Sean Male is a second year PGR at the University of Birmingham. He is researching the response to post-war immigration within the children’s homes system in England and Wales.

Permissiveness: A Useful Framework for Historical Analysis?

As part of our ‘Contemporary British History Now’ conference, we were able to award 10 postgraduate/early career researcher travel bursaries. Over the next few weeks these bursary winners will discuss their perceptions of the conference.

Next up is PhD student Katie Jones (Birmingham) who discusses the usefulness of the ‘permissiveness’ panel.

For this blog post I wish to share some initial thoughts on attending the recent inaugural King’s Contemporary British History conference as a young, female PhD researcher, my opinions on the general format and give my response to the panel centred on the narrative of ‘permissiveness’.

My first impression of the conference was that – as a PhD researcher – I immediately felt included. The four panels I attended exploring key themes and texts (permissiveness; reflections on Sally Alexander’s, Becoming A Woman; revisiting Callum Brown’s The Death of Christian Britain and Thatcherism), PhD/ECRs were panellists, as well as also being visibly present amongst the audience. The overall representation of ECRs, doctoral students and even MA students was encouraging and for this alone the organizers deserve due commendation. This was largely helped, I’m sure, by incentivising PhD students with travel bursaries to attend the conference. Practically, this made it possible for those of us outside of London, whilst also helping to us to feel included, welcome, and ultimately, valued.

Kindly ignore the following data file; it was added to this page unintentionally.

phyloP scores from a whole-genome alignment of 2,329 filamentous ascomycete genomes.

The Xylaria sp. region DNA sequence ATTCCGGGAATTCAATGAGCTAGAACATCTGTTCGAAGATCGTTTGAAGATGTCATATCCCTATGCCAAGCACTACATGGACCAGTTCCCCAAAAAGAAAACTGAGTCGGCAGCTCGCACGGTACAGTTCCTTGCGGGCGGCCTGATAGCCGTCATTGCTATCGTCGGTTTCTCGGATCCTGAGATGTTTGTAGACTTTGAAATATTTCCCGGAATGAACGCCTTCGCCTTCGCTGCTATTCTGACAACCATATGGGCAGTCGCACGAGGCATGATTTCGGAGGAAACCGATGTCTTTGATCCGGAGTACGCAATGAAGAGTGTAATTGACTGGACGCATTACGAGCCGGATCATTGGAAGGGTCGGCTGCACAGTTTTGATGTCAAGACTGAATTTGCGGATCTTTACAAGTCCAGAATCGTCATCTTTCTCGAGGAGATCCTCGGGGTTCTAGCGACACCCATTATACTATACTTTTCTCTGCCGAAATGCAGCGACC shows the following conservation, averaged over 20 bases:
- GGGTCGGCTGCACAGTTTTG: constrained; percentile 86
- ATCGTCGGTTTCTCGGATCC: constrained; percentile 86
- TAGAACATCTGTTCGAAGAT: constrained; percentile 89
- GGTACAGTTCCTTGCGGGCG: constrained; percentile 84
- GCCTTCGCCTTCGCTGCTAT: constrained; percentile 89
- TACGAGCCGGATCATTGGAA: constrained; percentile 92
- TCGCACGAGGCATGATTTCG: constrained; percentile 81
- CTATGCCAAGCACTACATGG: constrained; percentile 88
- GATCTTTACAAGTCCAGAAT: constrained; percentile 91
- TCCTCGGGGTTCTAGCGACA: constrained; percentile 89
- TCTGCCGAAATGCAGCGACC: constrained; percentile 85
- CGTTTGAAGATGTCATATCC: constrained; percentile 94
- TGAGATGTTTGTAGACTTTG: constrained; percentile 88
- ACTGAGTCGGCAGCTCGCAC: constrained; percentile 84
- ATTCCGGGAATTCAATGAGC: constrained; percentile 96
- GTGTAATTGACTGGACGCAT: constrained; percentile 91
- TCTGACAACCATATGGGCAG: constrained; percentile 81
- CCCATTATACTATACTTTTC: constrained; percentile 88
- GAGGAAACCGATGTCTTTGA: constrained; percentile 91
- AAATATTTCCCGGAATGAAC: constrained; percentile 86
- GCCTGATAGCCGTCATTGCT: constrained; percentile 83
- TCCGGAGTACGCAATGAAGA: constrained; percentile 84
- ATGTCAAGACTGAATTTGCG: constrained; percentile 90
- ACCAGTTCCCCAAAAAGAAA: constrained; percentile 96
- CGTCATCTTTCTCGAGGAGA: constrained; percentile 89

The experimental format of the conference, which saw panellists give short, five minute papers followed by an hour-long discussion, in my opinion, really worked. Yet, it would have perhaps been useful for speakers to have been allocated slightly longer time slots in which to pitch their initial thoughts, allowing them to expand on their points and bring in further evidence and examples from their research. However, the format facilitated lively debate and allowed for much more interaction between the speakers and the audience than the traditional conference format.